financial independence

Financial Independence Progress Report

I’ll kick this off with a familiar refrain: I don’t know what I want to do with my life! I appreciate that this isn’t a unique or sympathetic situation. Maybe you even feel the same way? All I know is I have no driving passion, no childhood dream to fulfill, no greater mission in life. I’m just here, floating, waiting to be zapped.

Where I’m At

I’m currently a corporate peon accountant living life one wild excel spreadsheet at a time. And while I don’t know what I want to do with the rest of my life, I do know it’s not this. I don’t even like that I consider what I’m doing with my life to be accounting. No knock on accounting or anything, but there’s gotta be more to me than this? Right?

While I wait for my pod to get zapped I’m trying to stay loose and liquid; I can’t let personal finances stand in my way when the mothership comes. So my wife and I are working toward financial independence. All that means is, we are aiming for a life where work is optional. I’m not talking about “retirement” when we’re 67, I’m talking about bouncing rightchnow. Or in a few years anyway. Well, maybe by 40…

Ok so I don’t actually have a plan.

But I know it’s something I want. So in the mean time we’re maximizing our earnings, steadily (very slowly and non-commitally) working down our living expenses, and putting our savings to work in the stock market. That actually sounds overly impressive. Really what we’re doing is avoiding lifestyle inflation and trying to only spend money on things that are important to us. We don’t do a very good job of it, but we’re managing to live ever so slightly differently than “most people”.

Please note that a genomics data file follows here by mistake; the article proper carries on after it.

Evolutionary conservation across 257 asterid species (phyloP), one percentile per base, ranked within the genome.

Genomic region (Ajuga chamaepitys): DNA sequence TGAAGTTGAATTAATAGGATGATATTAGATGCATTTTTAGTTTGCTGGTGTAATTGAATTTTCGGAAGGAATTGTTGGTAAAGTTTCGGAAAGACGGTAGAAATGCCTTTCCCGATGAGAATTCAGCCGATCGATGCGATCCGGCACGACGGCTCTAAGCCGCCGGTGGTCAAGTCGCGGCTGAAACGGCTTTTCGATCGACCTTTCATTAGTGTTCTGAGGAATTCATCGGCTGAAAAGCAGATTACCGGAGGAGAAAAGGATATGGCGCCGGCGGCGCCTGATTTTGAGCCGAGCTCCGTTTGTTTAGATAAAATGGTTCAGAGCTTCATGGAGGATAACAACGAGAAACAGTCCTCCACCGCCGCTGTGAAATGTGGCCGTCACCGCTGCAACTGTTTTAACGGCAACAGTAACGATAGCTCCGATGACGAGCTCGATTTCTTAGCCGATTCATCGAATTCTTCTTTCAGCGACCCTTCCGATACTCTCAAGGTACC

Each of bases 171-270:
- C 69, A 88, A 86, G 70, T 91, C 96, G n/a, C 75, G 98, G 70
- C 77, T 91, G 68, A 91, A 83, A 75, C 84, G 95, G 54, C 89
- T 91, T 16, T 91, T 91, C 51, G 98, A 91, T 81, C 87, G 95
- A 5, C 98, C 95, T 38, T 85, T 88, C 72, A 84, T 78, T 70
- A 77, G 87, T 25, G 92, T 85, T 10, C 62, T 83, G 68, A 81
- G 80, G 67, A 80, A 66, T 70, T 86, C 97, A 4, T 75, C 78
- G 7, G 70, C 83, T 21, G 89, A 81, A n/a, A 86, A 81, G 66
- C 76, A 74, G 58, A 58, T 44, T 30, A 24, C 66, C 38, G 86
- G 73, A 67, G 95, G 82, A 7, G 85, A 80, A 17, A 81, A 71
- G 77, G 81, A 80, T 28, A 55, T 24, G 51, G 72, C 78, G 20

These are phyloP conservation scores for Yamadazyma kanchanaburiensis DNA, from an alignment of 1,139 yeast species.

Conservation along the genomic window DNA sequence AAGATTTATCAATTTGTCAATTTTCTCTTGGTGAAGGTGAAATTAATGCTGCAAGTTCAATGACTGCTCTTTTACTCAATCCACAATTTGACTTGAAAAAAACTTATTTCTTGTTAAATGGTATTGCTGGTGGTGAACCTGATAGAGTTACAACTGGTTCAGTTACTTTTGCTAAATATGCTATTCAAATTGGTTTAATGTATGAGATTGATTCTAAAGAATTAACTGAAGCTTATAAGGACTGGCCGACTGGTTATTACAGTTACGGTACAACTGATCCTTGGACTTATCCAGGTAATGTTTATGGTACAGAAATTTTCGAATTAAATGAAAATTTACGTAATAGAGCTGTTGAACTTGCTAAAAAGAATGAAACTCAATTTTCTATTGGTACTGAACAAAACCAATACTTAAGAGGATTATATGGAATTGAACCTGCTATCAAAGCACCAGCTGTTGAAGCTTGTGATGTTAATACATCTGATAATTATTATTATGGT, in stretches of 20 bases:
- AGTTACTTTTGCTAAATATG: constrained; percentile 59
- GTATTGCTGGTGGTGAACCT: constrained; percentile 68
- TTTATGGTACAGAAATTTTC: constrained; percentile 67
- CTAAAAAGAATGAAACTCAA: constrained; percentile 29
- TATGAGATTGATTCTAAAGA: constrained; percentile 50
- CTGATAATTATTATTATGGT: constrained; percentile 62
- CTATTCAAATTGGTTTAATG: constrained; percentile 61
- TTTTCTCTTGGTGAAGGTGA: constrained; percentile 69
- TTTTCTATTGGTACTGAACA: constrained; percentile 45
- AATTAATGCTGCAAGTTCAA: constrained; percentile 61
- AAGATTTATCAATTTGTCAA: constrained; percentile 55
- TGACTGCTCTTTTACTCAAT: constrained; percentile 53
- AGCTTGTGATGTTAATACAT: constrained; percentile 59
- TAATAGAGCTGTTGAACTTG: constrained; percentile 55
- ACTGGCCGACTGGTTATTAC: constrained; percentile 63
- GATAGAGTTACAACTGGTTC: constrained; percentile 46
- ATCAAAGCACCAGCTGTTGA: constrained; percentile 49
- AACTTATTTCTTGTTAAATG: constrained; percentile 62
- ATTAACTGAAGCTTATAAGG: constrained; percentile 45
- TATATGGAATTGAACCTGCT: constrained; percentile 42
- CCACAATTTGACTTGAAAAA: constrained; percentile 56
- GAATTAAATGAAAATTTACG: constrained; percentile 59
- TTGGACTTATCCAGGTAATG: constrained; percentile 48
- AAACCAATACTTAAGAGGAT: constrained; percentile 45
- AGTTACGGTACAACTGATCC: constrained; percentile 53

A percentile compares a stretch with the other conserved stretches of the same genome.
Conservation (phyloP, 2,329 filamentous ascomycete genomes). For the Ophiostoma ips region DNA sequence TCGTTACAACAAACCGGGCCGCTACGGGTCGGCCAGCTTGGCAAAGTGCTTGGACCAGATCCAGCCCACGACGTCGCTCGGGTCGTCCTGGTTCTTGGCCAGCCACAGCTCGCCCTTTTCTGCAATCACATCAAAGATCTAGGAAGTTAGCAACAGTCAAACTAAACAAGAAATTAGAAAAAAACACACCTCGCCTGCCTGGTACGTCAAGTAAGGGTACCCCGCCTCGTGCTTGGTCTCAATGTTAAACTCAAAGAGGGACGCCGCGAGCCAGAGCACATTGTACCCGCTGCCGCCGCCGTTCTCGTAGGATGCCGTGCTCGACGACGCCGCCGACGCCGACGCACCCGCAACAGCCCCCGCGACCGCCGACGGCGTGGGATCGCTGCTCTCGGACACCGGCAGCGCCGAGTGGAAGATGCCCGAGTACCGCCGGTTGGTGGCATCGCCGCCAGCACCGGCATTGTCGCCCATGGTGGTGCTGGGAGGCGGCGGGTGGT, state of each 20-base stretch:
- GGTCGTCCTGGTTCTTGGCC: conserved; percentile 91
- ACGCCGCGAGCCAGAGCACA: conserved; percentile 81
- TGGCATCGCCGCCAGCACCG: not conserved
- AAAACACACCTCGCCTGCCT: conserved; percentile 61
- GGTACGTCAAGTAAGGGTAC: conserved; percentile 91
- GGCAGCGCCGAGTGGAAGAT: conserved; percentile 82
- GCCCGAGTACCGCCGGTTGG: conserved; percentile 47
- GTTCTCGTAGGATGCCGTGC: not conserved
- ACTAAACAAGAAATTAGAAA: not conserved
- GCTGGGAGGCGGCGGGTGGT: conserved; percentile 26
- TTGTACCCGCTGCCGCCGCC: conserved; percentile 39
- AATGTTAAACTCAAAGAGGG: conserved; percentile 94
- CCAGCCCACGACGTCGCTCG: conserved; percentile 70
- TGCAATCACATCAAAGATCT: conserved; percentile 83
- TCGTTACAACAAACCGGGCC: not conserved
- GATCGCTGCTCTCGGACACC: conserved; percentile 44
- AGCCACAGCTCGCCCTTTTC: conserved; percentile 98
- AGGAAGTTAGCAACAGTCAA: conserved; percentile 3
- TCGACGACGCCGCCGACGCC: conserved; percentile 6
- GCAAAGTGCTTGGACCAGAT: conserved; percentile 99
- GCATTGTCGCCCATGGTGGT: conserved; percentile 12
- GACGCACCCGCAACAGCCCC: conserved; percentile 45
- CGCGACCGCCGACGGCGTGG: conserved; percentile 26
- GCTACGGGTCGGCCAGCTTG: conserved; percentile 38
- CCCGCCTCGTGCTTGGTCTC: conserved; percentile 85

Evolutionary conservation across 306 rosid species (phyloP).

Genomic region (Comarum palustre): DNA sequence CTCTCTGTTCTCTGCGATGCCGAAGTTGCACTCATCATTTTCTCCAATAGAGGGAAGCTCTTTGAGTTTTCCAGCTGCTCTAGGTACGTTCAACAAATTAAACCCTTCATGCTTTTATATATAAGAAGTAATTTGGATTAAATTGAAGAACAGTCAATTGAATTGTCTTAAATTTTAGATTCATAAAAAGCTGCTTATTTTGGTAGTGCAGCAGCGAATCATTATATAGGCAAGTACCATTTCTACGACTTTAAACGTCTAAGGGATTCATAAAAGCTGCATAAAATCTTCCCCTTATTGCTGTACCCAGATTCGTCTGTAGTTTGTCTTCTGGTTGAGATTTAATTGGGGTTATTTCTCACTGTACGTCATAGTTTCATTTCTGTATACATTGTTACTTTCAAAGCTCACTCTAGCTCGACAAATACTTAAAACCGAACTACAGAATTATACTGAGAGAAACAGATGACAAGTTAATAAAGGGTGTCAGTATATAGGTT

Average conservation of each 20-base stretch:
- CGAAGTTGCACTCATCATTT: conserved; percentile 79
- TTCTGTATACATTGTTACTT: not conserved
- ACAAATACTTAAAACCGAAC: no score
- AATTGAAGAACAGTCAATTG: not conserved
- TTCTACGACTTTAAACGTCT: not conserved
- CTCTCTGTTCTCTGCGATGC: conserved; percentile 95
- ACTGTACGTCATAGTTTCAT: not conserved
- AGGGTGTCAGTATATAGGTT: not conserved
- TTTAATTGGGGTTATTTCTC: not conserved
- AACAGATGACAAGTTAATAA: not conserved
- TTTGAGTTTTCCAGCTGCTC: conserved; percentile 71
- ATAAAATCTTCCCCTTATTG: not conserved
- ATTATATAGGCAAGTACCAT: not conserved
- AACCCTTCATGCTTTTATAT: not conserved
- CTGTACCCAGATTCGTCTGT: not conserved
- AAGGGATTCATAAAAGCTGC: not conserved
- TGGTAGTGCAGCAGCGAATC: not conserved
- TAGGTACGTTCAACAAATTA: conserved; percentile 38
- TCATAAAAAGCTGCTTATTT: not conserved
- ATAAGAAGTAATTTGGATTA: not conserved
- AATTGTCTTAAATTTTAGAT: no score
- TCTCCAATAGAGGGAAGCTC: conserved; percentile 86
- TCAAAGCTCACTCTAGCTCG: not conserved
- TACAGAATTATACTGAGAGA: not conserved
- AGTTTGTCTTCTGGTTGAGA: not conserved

Just because I don’t have a plan, doesn’t mean I don’t track our progress.

Here is that mega chart feature image again for your reference (cause I’m gonna break it down):


If you bothered to read the title you’d know this chart tracks our progress toward financial independence.  The red bars are a rolling 12 month average of our monthly expenses. We spend money unevenly throughout the year, so I thought the best indicator of our spending trends would be to use a year-to-date average.

The smaller green hill on the bottom is the safe withdrawal amount of our portfolio balances. I ascribe to the much lauded 4% Rule. This theory basically says you can spend 4% of your portfolio balance every year and never run out of money. If you have so much money you’ll never run out, then you don’t need to work, ipso facto, you’re financially independent. The data points are our portfolio balance times 4%, divided by 12 (to get to monthly safe-withdrawal).

The blue line is our percent progress toward financial independence. This is how much of our monthly spending is theoretically supported by our portfolio. I say “theoretically” because we don’t actually spend money from our portfolio, we stuff money in to it. The percentage is arrived at by dividing our safe-withdrawal amount by our monthly expenses. As soon as that green hill overtakes those red bars we can quit work forever.